In Demon in the Freezer, Richard Preston presents a chilling revelation of the threat of bioterrorism in the 21st century. Using the lens of the anthrax “Amerithrax” attacks in the U.S. following September 11th, Preston dissects the current international biological weapons climate, focusing on the threat posed by humanity’s most feared and devastating killer—smallpox, or the variola virus.
Preston opens the book in October, 2001, with the discovery of an anthrax-laden letter addressed to U.S. Senator Tom Daschle. The investigation of the source of this crime and the fear that smallpox was involved forms a loose plotline for the book, with many tangents providing historical background recounting the eradication of smallpox in humans and the subsequent debate regarding the destruction of the reserves of the virus. Preston astutely draws upon the fear that arose from the anthrax scare to contextualize the threat of similar use of the variola virus, which has otherwise been forgotten by most of society because of its successful eradication, but which would have even more condemning implications than anthrax if it were successfully deployed in an attack.
After establishing the potential for disaster of smallpox-laced anthrax, Preston launches into a brief history of smallpox and its eradication, introducing the ambiguity of current locations of strains of the virus. Despite the existence of only two World-Health-Organization-sanctioned holding places (the Center for Disease Control in Atlanta and the Vector Laboratories in Russia), there is fear that smallpox still exists in back-room “freezers” elsewhere in the world, resulting from either innocent oversight or, more frighteningly, insidious intentions.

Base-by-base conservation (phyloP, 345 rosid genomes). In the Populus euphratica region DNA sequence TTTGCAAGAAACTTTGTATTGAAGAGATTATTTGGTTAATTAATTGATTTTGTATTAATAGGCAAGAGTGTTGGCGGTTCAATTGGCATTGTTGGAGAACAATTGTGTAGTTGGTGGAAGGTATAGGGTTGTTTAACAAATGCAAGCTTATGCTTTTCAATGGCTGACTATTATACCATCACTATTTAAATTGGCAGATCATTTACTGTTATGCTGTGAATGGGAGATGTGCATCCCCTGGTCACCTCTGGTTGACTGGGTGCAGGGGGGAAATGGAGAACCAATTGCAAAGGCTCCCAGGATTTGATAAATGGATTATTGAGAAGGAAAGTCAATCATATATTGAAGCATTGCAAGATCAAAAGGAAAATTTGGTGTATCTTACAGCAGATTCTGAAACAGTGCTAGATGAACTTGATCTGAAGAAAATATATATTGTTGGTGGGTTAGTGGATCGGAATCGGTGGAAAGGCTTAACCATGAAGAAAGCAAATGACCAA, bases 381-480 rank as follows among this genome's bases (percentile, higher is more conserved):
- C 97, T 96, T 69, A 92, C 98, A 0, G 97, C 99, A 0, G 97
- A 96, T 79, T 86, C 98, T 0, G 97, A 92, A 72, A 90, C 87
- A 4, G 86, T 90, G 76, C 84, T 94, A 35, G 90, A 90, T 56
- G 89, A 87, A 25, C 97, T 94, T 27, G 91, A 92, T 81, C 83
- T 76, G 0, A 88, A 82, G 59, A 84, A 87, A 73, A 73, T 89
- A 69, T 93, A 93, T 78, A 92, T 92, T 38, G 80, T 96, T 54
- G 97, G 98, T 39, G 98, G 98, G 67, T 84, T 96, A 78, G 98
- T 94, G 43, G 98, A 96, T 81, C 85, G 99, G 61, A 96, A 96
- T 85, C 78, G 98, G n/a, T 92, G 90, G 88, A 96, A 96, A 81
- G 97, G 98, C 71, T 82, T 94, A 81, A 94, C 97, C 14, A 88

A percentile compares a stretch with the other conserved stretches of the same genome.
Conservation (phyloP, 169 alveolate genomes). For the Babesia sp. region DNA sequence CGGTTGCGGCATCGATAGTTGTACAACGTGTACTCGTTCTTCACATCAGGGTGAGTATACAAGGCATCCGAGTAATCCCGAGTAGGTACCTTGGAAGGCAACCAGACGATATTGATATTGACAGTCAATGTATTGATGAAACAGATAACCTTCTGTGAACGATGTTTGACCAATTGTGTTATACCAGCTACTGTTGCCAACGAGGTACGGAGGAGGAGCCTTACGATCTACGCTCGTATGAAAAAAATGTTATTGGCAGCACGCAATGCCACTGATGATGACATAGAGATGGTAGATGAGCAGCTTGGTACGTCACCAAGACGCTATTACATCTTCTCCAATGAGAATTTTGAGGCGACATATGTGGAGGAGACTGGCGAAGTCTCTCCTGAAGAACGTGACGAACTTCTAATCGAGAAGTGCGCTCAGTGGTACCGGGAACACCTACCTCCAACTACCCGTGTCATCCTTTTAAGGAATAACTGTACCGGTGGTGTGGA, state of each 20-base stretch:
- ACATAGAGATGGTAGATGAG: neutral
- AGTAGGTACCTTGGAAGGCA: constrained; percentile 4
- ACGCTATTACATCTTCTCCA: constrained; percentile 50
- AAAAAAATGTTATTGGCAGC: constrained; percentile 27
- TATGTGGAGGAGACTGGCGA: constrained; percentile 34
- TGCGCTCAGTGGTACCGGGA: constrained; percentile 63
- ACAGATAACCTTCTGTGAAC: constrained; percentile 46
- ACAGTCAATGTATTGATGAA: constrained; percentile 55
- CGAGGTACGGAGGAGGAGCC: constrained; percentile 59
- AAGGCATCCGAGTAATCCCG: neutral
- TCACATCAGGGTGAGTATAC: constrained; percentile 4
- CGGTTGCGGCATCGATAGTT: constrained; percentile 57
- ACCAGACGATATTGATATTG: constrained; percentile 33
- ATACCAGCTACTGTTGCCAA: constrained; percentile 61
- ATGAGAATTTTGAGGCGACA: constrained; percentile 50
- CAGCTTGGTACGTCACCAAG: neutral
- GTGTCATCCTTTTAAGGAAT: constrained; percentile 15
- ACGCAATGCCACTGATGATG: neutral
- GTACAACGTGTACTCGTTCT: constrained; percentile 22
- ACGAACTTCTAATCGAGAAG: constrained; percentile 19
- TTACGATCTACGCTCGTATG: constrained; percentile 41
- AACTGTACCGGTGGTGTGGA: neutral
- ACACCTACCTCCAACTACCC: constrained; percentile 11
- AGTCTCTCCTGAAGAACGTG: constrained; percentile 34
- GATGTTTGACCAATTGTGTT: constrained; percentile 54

The majority of Demon in the Freezer is devoted to establishing the real potential of a biological attack using smallpox, and the devastation that would result. Preston accomplishes this by weaving together brief chapters and anecdotes following different characters, such as introducing the stories Vladimir Pasechnik and Kanatjan Alibekov (Ken Alibek)--two ex-Soviet scientists specializing in biological weapons who defected--to reveal the scale of the Soviet biowarfare program of the 1990s, and following the lives of government scientists and officials such as Peter Jahrling in their pursuit of progress in developing antiviral treatments for smallpox.
Whenever authoritarian knowledge of smallpox and wise insight regarding its use as a weapon is desired, Preston turns to D.A. Henderson, head of the Smallpox Eradication Program, and consensus smallpox know-it-all. Henderson serves almost as an omniscient, mystical character, whose interviews are cited whenever he really wants to hammer a point home. According to Henderson, “dropping an atomic bomb could cause casualties in a specific area, but dropping smallpox could engulf the world.” And regarding how best to solve our current dilemma: “What we need to do is create a climate where smallpox is considered too morally reprehensible to be used as a weapon.”
This technique of introducing concepts, details, and arguments through individuals’ eyes is one that Preston relies heavily on, and it works. Because of it, Demon reads like a sci-fi page turner, and through our sympathy with each new character we feel the triumph of eradication, the heartbreak of the world’s paralysis in destroying the last strains, and the very real fear of the potential for a biological attack using smallpox. Seemingly every chapter ends with a generic all-encompassing statement summarizing—in case we’ve forgotten—the stakes of such an attack. On page 285, Preston exemplifies this by saying, “virus engineering is cheaper than a used car, yet it may provide a nation with a weapon as intimidating as a nuclear bomb.”
All in all, though such textbook suspense-novel cliffhangers run rampant in Demon in the Freezer, Preston has clearly done his homework, and the reader emerges with a very clear and entertaining overview of the history of smallpox eradication and the post-eradication tension, after having encountered everything from suspense to historical accuracy to scientific introduction along the way. Yes, Demon in the Freezer can be enjoyed by the average fiction reader, but it is a true, incredibly informative, and resonating account of an issue with a historical importance and a current relevance that deserves as much attention as it can get, so, despite some simplifications and corny devices, Preston’s attempt at bringing the smallpox issue to the mainstream is more commendable than anything.